BERLIN (AP) - The latest news about the Greek bailout talks (all times local):
BERLIN (AP) — The latest news about the Greek bailout talks (all times local):
The head of a major German economic think-tank says the only way Greece could stay in the eurozone if Greeks reject reform conditions in a popular vote next week would be for creditors to agree to debt relief and Greek banks to be rescued without outside help — largely by customers forfeiting part of their deposits.
Clemens Fuest of the Center for European Economic Research says that "that is not practically workable."
As Greeks withdraw money from cash machines, the banks are under increasing financial strain. So far, the European Central Bank is supporting the Greek banks by allowing them to draw on emergency credit.
Fuest says that, unless Greece puts limits on money withdrawals and transfers, the ECB will face the choice on Monday of accepting the collapse of Greek banks or further expanding the emergency credit.
Fuest says that "only with capital controls from Monday can Greece be given time until July 5 to hold a referendum on the rescue program."
Germany's vice chancellor says that a Greek referendum on the bailout talks could in principle make sense, but notes that it should be clear to voters what they will be deciding on.
Sigmar Gabriel told Deutschlandfunk radio: "We would be well-advised not simply to push this proposal from Mr. Tsipras aside and say that it's a trick. If the questions are clear — if it's really clear that they are voting on a program that has been negotiated, it could make sense."
The agenda of the Greek Parliament showed the referendum would be on a proposal of reforms that creditors offered to Greece on Thursday. Should Greeks reject the proposal, it is unclear what Greece's options would then be.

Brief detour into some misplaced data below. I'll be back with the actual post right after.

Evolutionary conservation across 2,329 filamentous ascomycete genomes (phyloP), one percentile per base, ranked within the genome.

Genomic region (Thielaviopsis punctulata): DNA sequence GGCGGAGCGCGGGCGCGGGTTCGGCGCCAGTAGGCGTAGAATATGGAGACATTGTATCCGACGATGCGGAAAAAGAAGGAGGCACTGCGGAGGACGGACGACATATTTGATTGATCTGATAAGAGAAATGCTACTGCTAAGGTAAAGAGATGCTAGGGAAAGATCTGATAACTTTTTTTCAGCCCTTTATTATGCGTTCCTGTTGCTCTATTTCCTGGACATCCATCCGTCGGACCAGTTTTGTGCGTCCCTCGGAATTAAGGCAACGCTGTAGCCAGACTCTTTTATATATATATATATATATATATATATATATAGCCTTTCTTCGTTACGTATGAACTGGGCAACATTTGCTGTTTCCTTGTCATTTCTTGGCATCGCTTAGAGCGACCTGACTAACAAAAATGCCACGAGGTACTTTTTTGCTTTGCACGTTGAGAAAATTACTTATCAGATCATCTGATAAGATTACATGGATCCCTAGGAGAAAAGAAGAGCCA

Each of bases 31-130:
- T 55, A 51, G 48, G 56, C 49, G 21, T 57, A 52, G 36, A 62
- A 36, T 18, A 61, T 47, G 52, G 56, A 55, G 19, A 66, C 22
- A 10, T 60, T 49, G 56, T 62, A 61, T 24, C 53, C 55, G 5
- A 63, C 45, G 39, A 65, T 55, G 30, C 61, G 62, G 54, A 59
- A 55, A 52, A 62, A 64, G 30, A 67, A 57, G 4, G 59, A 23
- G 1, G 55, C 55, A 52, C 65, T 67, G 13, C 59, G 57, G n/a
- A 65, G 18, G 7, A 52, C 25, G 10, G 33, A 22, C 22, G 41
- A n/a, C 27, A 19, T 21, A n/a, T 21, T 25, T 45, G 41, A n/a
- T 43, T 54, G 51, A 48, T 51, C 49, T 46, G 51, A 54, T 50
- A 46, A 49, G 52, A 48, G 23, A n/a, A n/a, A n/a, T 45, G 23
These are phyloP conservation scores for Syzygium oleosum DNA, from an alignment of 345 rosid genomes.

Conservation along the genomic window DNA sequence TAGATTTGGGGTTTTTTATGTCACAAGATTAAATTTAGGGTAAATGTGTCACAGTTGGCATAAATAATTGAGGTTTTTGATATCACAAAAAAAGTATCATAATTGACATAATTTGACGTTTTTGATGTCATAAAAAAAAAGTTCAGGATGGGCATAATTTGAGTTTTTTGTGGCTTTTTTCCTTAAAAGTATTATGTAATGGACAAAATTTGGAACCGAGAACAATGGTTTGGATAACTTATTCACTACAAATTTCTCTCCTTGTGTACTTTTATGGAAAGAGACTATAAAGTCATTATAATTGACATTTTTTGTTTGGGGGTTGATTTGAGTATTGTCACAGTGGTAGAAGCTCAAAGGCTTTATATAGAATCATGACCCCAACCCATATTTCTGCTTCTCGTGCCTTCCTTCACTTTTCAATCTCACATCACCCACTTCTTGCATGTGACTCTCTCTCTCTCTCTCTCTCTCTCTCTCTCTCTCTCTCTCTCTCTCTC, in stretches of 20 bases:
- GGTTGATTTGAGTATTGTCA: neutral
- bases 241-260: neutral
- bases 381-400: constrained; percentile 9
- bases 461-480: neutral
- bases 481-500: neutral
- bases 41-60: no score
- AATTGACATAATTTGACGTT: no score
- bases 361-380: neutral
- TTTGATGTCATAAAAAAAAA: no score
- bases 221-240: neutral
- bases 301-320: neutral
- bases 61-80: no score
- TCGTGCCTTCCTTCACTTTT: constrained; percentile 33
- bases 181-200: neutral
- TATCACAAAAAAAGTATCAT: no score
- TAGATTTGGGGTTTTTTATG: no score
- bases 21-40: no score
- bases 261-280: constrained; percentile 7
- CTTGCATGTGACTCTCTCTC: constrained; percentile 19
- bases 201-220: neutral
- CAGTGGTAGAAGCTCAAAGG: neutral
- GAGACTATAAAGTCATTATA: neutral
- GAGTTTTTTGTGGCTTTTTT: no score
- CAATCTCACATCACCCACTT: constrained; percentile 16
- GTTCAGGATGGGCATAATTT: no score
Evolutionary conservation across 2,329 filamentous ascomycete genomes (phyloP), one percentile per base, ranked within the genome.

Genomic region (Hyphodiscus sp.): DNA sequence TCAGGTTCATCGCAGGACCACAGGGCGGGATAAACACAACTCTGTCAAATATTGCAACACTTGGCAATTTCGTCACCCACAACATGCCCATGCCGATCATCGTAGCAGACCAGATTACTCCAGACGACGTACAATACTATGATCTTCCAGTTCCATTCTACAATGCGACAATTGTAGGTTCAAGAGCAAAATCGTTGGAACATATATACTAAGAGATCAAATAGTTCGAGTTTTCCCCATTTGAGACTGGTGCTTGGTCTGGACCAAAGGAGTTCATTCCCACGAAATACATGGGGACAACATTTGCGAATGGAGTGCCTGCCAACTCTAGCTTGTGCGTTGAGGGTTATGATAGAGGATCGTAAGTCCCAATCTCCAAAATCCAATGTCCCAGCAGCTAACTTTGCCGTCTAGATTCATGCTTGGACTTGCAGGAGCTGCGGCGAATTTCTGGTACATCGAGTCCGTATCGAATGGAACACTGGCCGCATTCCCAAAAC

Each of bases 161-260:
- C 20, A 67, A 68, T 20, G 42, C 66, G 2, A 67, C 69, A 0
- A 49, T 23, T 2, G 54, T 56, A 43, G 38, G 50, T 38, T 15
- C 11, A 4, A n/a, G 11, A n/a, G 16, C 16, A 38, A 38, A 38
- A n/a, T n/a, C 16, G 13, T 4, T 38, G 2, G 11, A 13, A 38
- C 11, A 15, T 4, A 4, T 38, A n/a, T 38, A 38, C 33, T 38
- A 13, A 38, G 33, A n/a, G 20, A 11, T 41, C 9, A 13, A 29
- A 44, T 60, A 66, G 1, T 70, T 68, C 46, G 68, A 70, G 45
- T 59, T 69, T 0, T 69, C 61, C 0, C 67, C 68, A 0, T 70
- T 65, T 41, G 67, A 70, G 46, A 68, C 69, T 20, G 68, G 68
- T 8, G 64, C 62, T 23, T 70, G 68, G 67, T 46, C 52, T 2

Gabriel added: "There must be a clear program. And what he (Tsipras) would like — for Europe to send 20 or 30 billion in aid programs to Greece, but without any conditions — Europe cannot accept."
He said that "Europe is offering a great deal" and that "many of the tough measures that were being debated at the beginning are off the table."
He pointed to EU efforts to invest in growth, softening the previous focus on austerity.
The Greek Parliament will open a debate at noon local time on whether or not to approve the government's planned referendum on the creditors' latest proposal for a bailout.
The Parliament has posted Saturday's agenda on its website, saying it will vote on the referendum at about 7 p.m.
It says the July 5 referendum announced by Prime Minister Alexis Tsipras late Friday will be on whether voters approve or reject the bailout proposal submitted by Greece's creditors Thursday.
The proposal, according to Parliament's agenda, is made up of two documents: one called "Reforms for the completion of the Current Program and Beyond" and another called "Preliminary debt sustainability analysis."
Aside for the issue of making these documents accessible to all voters, the Parliament must also deal with a likely contingency of creditors withdrawing those proposals at the Eurogroup meeting later Saturday.